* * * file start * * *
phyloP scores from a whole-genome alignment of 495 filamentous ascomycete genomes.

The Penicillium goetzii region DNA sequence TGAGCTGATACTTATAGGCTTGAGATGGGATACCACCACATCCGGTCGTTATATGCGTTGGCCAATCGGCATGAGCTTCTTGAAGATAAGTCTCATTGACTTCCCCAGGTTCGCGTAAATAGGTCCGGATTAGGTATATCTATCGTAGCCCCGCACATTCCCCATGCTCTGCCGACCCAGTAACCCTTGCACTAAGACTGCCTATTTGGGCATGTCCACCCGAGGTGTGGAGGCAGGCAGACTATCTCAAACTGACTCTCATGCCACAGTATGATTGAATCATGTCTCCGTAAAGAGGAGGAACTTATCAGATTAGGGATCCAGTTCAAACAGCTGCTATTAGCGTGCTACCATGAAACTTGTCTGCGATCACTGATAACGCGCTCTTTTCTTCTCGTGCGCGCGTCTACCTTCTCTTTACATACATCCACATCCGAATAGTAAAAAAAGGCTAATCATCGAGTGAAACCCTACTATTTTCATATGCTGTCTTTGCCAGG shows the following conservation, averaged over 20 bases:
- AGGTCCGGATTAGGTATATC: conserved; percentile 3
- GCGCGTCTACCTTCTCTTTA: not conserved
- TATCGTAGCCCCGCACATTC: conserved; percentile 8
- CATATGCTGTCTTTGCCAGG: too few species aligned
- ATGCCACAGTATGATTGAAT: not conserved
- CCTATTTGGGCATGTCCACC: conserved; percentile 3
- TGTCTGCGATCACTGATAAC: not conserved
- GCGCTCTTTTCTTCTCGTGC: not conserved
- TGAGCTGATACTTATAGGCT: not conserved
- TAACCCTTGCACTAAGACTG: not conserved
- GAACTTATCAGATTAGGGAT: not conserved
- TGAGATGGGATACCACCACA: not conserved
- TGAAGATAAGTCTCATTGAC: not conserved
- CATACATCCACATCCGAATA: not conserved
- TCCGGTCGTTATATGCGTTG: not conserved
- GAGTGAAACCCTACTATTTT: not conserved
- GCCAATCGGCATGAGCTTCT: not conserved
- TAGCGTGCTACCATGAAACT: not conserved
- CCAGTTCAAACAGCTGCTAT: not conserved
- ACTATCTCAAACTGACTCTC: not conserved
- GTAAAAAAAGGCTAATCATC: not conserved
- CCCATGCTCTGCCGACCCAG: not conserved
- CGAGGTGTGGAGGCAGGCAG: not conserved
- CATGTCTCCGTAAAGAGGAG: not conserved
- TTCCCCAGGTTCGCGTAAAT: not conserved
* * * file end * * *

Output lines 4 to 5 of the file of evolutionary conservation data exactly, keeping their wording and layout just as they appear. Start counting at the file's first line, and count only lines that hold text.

- GCGCGTCTACCTTCTCTTTA: not conserved
- TATCGTAGCCCCGCACATTC: conserved; percentile 8